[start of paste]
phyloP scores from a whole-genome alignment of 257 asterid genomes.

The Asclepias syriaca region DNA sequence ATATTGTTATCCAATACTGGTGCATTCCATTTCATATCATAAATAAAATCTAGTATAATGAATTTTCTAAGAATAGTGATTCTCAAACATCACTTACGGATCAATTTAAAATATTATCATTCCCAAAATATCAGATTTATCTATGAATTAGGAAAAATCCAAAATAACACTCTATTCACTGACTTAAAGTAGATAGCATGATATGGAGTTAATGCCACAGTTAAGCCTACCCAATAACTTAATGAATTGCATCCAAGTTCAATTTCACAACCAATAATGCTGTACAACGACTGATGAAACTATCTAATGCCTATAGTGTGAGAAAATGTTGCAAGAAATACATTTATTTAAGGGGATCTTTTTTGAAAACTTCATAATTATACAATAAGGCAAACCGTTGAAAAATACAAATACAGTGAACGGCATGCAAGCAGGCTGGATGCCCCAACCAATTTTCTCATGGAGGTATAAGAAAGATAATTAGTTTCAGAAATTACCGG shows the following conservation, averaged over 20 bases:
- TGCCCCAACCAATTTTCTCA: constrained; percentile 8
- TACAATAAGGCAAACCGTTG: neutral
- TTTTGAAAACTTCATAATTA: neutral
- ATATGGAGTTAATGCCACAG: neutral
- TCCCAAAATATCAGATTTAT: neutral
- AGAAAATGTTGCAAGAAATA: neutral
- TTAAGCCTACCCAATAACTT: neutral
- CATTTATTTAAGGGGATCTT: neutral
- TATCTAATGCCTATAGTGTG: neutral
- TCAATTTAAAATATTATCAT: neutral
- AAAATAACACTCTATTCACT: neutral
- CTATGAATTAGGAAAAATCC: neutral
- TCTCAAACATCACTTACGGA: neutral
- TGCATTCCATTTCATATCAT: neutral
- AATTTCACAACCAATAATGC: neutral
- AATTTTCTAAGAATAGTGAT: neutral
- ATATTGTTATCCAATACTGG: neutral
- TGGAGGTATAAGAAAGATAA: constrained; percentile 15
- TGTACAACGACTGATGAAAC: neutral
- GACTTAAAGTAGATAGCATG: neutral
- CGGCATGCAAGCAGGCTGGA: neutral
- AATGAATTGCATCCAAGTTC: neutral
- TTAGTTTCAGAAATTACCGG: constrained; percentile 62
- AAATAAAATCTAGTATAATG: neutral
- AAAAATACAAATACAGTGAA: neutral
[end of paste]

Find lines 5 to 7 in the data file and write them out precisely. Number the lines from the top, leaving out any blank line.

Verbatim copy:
- TTTTGAAAACTTCATAATTA: neutral
- ATATGGAGTTAATGCCACAG: neutral
- TCCCAAAATATCAGATTTAT: neutral